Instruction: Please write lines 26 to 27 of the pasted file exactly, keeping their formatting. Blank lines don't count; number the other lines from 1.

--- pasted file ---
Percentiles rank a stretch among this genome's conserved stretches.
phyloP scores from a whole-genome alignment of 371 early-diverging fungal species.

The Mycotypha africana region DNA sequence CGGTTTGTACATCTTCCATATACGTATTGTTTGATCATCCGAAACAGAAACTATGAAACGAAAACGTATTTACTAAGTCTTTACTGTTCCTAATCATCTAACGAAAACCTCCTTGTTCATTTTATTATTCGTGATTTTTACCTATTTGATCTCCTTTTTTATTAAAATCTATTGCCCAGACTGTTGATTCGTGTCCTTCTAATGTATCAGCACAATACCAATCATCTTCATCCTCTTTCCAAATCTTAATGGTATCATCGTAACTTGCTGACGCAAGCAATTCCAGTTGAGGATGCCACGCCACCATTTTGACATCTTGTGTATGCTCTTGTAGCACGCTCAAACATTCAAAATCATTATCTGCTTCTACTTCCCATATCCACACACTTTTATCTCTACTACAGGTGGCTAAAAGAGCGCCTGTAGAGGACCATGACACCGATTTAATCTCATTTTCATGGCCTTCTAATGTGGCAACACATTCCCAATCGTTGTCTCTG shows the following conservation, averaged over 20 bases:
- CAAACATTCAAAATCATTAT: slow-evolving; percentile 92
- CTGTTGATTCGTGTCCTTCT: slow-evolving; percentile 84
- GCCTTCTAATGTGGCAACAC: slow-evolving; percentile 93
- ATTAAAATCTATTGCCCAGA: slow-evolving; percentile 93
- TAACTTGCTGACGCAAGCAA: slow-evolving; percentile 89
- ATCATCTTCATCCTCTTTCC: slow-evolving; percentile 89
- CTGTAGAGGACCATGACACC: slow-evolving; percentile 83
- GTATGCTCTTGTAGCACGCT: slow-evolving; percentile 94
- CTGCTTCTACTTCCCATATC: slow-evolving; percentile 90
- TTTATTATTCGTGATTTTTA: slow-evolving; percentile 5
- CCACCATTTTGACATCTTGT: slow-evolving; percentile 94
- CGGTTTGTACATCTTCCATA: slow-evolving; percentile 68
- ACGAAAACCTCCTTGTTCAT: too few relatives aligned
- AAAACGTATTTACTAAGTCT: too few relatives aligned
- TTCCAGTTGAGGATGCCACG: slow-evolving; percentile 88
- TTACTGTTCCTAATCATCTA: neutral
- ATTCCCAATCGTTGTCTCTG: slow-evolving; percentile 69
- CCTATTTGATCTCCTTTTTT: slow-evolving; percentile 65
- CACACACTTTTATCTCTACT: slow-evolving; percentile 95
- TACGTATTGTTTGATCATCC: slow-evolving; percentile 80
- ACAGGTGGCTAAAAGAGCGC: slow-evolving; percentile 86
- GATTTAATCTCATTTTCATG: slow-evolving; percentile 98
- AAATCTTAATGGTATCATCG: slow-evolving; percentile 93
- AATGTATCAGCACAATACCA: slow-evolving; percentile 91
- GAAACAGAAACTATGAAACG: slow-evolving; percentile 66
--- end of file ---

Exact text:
- AAATCTTAATGGTATCATCG: slow-evolving; percentile 93
- AATGTATCAGCACAATACCA: slow-evolving; percentile 91